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The Glass Castle

The Glass Castle

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The Glass Castle is a book written by Jeannette Wall. She is an accomplished author who makes use of this book to narrate the story of her life. The beginning of the book captures the reader’s attention instantly as it narrates the author’s journey back to the true life events of her past. One evening, as Ms Wall is heading for an evening function in New York, she spots a destitute lady foraging the dust bins and discovers that the woman is indeed her own mother. To anybody attempting to read this book, the spectacular start creates so much awe and apprehension.

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A laconic explanation of Jeannette’s early days can only be described as itinerant. By the time she was four years old, she had already shifted homes eleven times. Her father could only be viewed as being so weird and her mother utterly naive. It is their directions that always made Jeannette and her three other siblings to shift homes in an unplanned way. But this was to avoid the so many debts that the family had accumulated in the years or for some other offenses committed. This actually saw them crisscross the entire United States, Arizona to California, to mining towns and even into the desert of Mojave. While this happened, the poor little children had no alternative options but to shift at unpleasant times and notice packing whatever little belongings they had.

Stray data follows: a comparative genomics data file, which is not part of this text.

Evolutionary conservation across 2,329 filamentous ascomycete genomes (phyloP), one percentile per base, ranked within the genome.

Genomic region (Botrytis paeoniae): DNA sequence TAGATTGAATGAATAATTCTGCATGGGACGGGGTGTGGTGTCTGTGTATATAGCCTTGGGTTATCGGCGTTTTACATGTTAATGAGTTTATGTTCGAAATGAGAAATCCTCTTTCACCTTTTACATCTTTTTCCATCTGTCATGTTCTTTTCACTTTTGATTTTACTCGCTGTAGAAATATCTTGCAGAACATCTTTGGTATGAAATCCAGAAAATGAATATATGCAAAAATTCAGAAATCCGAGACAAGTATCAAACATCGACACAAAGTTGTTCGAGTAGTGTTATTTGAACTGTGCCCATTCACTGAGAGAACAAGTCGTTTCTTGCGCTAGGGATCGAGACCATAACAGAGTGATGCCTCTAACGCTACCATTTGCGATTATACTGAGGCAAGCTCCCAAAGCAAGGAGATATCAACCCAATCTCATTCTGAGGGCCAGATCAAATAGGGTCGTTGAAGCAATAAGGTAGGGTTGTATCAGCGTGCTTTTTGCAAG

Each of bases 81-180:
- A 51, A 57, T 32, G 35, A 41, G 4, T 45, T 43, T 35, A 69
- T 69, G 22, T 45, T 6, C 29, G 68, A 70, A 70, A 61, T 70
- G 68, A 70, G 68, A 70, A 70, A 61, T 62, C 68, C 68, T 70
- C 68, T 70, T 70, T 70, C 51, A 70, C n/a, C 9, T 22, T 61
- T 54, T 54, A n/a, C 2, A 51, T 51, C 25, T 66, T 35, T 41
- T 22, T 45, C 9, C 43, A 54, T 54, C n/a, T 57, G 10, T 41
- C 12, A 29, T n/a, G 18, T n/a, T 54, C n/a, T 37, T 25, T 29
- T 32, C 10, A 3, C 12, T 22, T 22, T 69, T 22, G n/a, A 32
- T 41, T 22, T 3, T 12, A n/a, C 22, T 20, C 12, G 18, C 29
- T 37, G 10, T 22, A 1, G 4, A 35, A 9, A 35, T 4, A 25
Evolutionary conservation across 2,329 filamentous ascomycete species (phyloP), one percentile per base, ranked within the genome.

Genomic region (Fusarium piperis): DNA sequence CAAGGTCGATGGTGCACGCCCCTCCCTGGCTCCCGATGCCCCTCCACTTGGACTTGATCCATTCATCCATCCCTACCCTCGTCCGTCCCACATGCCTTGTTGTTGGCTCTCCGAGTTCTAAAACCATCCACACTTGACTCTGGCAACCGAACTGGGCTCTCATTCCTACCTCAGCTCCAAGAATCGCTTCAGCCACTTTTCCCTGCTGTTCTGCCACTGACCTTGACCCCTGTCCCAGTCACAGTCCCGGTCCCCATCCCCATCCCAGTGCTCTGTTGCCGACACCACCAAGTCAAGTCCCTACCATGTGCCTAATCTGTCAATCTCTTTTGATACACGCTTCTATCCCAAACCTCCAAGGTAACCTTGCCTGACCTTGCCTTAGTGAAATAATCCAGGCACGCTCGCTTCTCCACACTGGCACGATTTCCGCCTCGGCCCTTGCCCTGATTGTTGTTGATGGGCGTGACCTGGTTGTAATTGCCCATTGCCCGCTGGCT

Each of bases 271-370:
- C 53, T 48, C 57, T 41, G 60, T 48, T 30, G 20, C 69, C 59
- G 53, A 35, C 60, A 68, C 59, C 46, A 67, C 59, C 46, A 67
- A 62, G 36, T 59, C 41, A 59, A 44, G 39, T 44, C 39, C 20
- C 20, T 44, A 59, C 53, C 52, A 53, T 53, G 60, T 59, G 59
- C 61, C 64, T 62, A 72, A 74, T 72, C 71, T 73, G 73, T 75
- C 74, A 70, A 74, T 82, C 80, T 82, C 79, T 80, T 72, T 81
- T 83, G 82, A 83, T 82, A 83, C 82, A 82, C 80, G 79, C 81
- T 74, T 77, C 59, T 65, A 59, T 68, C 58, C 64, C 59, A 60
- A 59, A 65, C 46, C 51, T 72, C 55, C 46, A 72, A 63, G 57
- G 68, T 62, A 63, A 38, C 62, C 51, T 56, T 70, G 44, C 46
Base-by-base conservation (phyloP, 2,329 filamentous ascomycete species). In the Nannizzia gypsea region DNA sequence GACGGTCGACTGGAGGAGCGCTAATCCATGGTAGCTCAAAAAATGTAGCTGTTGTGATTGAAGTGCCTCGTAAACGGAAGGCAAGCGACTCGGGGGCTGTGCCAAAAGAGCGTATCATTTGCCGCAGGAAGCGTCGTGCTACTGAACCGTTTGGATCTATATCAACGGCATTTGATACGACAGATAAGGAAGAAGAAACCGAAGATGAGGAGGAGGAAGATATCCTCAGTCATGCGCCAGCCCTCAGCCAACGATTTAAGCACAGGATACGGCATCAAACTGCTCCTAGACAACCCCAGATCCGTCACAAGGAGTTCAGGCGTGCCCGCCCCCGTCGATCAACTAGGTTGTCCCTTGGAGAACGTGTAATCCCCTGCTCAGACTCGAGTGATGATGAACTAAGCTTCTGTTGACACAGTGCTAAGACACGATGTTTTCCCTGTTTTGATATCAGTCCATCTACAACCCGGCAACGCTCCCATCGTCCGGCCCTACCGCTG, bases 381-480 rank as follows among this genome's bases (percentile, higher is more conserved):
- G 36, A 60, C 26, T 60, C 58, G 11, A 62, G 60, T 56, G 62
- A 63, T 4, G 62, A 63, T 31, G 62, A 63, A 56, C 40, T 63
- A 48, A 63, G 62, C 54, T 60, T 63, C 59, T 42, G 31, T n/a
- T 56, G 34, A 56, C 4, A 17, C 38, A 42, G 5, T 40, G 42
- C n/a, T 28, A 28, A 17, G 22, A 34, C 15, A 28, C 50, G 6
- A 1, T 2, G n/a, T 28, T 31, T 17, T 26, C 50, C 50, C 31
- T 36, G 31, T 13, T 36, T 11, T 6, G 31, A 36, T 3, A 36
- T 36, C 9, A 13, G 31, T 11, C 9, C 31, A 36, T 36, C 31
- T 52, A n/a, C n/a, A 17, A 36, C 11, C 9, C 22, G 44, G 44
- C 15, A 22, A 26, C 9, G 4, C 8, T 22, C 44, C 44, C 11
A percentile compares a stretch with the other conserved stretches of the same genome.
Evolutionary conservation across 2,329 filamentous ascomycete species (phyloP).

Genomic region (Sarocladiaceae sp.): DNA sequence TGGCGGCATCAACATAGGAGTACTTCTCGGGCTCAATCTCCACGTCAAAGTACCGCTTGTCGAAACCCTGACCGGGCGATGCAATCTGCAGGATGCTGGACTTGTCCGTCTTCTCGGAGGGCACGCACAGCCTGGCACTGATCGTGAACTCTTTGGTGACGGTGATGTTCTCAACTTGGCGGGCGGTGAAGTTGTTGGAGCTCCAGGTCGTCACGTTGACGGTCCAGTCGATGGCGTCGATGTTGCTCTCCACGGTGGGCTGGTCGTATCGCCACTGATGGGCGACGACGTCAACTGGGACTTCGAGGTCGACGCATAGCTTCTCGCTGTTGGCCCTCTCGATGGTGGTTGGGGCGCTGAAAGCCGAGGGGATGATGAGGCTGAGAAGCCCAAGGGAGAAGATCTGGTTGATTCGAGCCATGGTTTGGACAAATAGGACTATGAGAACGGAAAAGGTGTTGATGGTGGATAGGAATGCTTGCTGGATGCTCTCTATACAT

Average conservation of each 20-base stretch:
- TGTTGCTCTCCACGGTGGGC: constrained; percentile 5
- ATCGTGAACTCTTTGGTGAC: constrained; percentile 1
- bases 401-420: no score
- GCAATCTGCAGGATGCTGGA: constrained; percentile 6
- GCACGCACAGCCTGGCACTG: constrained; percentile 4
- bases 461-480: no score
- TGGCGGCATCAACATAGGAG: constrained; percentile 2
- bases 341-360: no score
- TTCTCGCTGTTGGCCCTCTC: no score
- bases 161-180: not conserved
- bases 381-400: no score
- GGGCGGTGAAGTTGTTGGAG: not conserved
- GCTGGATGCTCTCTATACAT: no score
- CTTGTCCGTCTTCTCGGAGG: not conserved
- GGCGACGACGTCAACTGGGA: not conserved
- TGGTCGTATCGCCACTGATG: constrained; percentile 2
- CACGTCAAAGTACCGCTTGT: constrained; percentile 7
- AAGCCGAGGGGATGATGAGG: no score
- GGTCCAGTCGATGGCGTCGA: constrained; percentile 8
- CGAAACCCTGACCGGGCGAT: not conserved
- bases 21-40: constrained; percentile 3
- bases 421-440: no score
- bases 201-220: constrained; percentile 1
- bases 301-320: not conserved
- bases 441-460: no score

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Rex was the father of the house. He had been badly affected by alcoholism and had faced difficulties getting and retaining jobs. Despite this, he was a vey wise and knowledgeable man and always educated her lovely daughter Jeannette. In fact, her knowledge in engineering, mathematic and history was passed to her by her father. Rex promises her daughter that he was going to build them a glass castle. This was with the hope that he would one day be lucky to find gold with the prospector that he had made. How sad that this was just an elusive delusion that would never come to materialize?